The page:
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Issue  293  Article  448
Published:  6/1/2023

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Kassel v. Rienth (COA 22-825) 6/6/2023
Specific Performance of a Judicial Consent Order

Chris Burti, Vice President and Senior Legal Counsel

The defendants in this case appealed the trial court's order for specific performance of a consent order with respect to the sale of real property. The defendants argued that the trial court erred by:

  • (1) interpreting the consent order as a standard real estate purchase contract and not as an order of the court;
  • (2) inserting words into the unambiguous consent order;
  • (3) making findings of fact that are unsupported by the evidence; and
  • (4) denying their motion for sanctions.

In a unanimous opinion, the Court of Appeals affirmed the trial court's order in all respects. The plaintiffs entered into a Lease Agreement and Option to Purchase the defendants' home which provided that they would lease it for a term of one year, with the right to purchase at any time prior to the expiration of the agreement. A hurricane substantially damaged the home, requiring a roof replacement. The defendants did not name plaintiffs as an additional insured on the home and had difficulty obtaining insurance proceeds on repairs made by the plaintiffs who claimed that the defendants refused to pay those funds in order to profit from their storm repairs.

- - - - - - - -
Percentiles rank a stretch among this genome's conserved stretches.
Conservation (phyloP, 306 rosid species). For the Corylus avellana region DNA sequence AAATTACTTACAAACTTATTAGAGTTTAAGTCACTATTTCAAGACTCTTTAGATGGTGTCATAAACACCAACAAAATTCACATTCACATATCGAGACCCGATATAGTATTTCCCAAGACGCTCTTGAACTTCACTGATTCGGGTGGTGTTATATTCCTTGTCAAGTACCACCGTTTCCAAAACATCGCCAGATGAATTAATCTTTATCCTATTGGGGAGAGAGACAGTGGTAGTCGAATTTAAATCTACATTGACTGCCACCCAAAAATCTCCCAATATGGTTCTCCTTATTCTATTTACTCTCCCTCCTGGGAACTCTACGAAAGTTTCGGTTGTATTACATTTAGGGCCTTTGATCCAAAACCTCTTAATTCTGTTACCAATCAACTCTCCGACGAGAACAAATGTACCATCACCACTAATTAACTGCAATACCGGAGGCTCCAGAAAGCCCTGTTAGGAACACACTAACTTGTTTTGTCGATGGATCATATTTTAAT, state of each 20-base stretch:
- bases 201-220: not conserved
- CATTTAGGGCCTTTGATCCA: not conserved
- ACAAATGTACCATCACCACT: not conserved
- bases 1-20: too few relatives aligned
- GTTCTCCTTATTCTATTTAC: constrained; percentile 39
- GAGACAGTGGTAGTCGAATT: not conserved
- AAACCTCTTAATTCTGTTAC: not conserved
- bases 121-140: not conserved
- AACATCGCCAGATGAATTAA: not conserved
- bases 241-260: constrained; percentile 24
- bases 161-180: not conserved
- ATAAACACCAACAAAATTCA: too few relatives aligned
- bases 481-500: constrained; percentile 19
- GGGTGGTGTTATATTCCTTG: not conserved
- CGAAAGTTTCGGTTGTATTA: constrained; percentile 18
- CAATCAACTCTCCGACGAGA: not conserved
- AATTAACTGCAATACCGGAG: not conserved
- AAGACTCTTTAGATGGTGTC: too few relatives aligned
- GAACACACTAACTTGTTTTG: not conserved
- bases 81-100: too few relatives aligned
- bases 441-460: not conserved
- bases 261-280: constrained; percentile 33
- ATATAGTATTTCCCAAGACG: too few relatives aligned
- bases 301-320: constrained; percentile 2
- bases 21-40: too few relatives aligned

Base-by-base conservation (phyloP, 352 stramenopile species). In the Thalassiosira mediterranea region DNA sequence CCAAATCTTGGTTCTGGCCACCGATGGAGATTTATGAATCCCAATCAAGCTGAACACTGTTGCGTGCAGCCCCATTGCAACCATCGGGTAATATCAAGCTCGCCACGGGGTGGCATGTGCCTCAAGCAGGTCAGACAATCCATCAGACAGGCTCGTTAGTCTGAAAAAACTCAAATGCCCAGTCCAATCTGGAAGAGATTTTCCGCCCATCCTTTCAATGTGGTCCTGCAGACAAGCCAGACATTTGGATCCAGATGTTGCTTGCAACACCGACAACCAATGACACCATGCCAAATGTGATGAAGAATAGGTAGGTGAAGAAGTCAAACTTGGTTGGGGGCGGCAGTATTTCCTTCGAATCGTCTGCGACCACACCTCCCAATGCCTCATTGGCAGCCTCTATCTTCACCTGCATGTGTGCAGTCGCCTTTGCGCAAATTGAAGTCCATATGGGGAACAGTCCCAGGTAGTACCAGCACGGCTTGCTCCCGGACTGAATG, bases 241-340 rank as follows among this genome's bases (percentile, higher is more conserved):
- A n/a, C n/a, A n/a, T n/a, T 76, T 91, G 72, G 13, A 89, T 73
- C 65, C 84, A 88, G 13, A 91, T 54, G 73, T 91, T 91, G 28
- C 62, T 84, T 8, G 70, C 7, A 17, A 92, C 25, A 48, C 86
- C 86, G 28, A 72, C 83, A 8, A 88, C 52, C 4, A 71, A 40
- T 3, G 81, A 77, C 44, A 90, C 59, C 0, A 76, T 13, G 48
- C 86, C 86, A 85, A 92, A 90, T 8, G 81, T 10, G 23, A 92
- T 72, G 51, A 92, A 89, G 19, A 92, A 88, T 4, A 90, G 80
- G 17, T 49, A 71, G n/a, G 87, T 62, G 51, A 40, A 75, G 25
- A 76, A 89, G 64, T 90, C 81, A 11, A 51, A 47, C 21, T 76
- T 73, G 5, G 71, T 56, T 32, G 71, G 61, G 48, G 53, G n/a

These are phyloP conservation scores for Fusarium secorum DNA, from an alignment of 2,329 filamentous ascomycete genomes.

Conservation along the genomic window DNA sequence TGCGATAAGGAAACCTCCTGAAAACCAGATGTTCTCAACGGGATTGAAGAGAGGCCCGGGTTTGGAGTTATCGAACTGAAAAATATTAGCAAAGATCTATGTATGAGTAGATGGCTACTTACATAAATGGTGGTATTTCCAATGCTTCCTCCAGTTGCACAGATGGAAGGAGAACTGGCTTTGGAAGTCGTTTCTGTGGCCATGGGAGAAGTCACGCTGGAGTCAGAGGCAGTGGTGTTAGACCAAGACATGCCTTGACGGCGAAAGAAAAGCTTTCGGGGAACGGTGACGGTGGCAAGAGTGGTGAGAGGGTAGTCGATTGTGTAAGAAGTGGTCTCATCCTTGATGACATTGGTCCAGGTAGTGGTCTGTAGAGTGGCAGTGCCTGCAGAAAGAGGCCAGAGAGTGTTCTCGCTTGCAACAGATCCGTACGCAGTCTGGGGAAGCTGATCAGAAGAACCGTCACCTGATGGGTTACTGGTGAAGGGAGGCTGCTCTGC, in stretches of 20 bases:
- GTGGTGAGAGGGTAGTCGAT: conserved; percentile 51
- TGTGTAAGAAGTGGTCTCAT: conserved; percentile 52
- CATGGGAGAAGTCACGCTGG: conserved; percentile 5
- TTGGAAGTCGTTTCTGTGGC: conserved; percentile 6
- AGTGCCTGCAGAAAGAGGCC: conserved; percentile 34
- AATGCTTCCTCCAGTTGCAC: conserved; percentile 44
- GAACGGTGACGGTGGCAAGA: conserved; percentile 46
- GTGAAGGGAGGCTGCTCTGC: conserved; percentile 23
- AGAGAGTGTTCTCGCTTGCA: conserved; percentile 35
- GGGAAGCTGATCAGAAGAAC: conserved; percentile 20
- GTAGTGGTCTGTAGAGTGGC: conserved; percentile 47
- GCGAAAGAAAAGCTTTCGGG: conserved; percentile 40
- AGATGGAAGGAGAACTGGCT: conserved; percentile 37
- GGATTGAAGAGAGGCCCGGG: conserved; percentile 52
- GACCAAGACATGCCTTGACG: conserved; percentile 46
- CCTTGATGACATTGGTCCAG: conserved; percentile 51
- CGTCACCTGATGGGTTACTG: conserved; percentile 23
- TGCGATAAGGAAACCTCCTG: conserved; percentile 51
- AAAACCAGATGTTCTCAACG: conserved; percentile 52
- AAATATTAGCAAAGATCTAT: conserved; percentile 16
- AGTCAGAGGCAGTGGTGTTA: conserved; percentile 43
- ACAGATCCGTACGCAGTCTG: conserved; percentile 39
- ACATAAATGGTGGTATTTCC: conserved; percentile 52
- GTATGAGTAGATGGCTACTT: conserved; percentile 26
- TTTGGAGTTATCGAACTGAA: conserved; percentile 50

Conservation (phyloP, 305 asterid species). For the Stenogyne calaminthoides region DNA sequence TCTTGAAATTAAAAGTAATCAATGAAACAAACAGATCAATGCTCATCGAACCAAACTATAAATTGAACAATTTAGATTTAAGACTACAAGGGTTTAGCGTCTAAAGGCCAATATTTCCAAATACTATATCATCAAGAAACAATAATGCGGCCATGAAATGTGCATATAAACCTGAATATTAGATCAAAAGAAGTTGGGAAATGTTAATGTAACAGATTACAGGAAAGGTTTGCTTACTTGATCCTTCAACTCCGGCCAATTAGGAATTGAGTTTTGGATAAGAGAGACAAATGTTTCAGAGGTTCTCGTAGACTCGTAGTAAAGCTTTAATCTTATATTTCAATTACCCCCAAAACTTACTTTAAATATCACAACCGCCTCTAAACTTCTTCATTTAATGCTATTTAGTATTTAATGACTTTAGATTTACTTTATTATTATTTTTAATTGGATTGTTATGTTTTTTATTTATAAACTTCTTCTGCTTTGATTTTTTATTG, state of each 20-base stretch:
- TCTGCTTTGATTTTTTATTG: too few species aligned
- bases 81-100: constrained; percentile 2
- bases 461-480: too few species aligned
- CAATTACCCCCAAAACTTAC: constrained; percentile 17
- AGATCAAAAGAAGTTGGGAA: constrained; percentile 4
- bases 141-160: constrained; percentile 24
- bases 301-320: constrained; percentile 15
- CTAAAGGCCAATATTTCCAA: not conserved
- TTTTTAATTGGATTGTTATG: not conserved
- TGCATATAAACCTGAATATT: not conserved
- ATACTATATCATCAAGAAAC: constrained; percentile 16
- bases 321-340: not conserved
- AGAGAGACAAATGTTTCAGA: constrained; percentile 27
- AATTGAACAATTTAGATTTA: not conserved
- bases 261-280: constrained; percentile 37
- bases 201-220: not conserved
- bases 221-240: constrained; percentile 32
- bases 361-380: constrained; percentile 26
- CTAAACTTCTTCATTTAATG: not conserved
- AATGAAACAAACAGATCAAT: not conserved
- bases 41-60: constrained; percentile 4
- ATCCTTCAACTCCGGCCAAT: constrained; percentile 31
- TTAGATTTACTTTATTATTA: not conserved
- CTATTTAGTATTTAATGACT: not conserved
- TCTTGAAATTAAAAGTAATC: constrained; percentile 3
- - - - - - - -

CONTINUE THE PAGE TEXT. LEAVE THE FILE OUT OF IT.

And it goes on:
The plaintiffs sent the defendants timely written notice of their intent to close with cash and the closing date was scheduled, but the parties were unable to close on the sale. Once it became clear to the plaintiffs that the defendants were not going to close, they filed a Claim of Lien to secure their costs to repair the roof damaged by the hurricane. Subsequently, the plaintiffs filed a Complaint for breach of the Lease Agreement, breach of offer to purchase, specific performance, breach of duty of good faith, and damages. The plaintiffs alleged the sale did not take place because the defendants did not get the necessary closing documents and continued to demand more money for repairing the roof.

After ongoing negotiations, the parties signed a consent order memorializing their resolution of issues and agreement to close.